The mechanisms for neuronal apoptosis after axotomy and target deprivation in the adult central nervous system are poorly understood. We used a unilateral occipital cortex ablation model in the adult rat to test the hypothesis that apoptotic retrograde neurodegeneration in the dorsal lateral geniculate nucleus occurs in association with oxidative stress and mitochondrial abnormalities. Immunodetection of 8-hydroxy-2'-deoxyguanosine, a marker for oxidative injury to DNA, demonstrated that these apoptotic neurons undergo oxidative stress. Dual immunolabeling for the retrograde tracer Fluorogold to identify projection neurons and for 8-hydroxy-2'- deoxyguanosine demonstrated that apoptotic, oxidatively damaged neurons are geniculocortical projection neurons. By electron microscopy, degeneration of dorsal lateral geniculate nucleus neurons evolved in association with a transient increase in mitochondria within the perikaryon of dying neurons during the transition between chromatolysis and early apoptosis. The morphological integrity of mitochondria was preserved until late in the progression of apoptosis. The dorsal lateral geniculate nucleus ipsilateral to the cortical lesion had a transient increase in cytochrome c oxidase activity, and geniculocortical neurons at the transitional, early apoptotic stage accumulated cytochrome c oxidase activity. We conclude that axotomy- induced, retrograde neuronal apoptosis in the adult central nervous system occurs in association with the accumulation of functionally active mitochondria within the perikaryon and oxidative damage to nuclear DNA.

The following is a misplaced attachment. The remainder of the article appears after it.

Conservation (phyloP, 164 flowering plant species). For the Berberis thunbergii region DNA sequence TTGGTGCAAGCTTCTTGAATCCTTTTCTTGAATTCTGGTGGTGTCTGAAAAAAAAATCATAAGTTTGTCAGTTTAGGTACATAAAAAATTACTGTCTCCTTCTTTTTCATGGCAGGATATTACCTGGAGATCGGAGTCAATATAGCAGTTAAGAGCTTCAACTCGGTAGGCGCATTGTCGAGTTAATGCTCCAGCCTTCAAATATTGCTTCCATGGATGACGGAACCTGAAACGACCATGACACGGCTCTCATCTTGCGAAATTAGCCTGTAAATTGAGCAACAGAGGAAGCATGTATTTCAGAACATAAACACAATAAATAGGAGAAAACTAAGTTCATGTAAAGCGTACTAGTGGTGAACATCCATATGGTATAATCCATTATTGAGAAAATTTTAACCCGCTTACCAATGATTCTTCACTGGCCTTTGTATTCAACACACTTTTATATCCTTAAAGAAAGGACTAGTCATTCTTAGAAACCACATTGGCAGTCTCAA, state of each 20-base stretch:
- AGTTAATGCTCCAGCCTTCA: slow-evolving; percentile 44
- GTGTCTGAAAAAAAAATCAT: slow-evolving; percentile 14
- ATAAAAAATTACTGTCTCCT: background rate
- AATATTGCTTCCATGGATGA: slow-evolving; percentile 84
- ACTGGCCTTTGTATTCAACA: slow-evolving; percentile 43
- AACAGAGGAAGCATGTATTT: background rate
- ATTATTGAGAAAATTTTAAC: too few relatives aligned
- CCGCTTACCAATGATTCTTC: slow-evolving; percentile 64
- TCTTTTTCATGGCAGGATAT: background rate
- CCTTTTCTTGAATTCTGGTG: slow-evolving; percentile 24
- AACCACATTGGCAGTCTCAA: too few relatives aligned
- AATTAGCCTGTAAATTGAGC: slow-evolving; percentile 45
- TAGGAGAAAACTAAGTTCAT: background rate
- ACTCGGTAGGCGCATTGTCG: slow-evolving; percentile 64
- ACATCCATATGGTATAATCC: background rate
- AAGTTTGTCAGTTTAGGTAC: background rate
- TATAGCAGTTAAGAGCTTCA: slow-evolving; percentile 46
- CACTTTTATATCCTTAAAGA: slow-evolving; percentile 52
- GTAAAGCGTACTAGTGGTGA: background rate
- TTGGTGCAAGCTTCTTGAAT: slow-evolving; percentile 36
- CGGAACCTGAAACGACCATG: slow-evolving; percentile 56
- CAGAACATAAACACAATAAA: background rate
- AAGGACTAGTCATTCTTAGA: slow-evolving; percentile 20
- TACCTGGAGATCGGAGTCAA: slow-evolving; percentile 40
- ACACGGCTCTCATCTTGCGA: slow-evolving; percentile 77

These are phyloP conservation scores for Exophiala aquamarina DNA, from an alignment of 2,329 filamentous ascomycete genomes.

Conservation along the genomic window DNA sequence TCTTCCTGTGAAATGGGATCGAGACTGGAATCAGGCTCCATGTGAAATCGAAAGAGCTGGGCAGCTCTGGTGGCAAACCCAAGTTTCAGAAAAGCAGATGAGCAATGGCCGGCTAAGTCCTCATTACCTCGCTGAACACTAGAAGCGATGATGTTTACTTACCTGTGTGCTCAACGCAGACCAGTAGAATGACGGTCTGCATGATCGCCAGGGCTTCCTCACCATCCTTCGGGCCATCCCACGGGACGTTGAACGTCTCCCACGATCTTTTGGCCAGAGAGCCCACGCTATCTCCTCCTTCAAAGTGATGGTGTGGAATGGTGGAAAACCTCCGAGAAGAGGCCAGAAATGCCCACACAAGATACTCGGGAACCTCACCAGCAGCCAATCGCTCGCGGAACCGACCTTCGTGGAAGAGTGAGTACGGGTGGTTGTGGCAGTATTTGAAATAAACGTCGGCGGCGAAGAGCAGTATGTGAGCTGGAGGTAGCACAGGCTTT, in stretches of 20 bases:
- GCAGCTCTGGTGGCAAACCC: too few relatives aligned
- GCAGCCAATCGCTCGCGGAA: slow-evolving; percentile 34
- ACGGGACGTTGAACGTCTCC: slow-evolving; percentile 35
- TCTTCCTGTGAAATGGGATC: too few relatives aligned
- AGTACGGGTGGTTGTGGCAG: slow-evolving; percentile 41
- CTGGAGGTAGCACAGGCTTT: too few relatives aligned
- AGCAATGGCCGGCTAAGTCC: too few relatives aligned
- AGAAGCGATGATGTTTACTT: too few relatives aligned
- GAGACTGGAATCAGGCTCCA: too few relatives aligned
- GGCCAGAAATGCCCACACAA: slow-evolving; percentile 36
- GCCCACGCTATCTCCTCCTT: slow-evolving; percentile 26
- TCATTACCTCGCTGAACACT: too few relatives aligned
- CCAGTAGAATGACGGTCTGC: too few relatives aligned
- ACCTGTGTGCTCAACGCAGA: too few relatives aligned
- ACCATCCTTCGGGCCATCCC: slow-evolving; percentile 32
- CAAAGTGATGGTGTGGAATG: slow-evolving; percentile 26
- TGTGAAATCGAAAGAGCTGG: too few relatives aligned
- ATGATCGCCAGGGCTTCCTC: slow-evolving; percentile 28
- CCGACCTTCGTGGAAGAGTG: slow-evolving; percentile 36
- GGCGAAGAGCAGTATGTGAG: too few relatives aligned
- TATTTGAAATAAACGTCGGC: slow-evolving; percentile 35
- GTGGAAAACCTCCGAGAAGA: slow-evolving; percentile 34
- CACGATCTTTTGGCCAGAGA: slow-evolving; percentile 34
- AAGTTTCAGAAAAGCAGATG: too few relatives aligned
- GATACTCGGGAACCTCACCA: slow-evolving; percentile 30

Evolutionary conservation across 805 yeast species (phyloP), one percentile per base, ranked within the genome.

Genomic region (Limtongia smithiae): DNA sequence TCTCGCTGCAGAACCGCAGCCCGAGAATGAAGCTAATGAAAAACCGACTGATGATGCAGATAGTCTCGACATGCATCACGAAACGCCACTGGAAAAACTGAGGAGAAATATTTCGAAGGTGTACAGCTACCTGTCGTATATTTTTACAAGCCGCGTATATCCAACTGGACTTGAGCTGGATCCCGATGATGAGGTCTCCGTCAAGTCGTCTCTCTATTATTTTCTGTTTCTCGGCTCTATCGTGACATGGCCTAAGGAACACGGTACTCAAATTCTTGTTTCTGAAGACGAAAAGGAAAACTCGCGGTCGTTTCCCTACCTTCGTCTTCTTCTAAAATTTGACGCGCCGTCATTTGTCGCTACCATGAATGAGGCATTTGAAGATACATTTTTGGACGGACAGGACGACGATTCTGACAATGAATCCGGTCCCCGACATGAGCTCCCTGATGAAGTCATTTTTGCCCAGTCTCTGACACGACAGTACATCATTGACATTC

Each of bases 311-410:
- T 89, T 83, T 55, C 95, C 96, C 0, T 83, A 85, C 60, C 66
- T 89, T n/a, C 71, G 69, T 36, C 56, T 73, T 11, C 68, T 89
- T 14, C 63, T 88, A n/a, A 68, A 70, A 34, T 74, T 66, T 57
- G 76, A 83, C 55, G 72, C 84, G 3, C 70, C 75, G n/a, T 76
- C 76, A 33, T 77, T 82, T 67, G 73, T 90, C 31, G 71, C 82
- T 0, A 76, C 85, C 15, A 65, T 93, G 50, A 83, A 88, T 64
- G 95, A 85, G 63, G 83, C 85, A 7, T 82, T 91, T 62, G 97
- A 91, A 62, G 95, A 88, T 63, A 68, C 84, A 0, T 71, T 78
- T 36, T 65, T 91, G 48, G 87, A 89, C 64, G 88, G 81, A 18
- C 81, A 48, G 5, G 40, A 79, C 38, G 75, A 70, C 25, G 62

|Original language||English (US)|
|Number of pages||10|
|Journal||American Journal of Pathology|
|Publication status||Published - Aug 1998|
ASJC Scopus subject areas
- Pathology and Forensic Medicine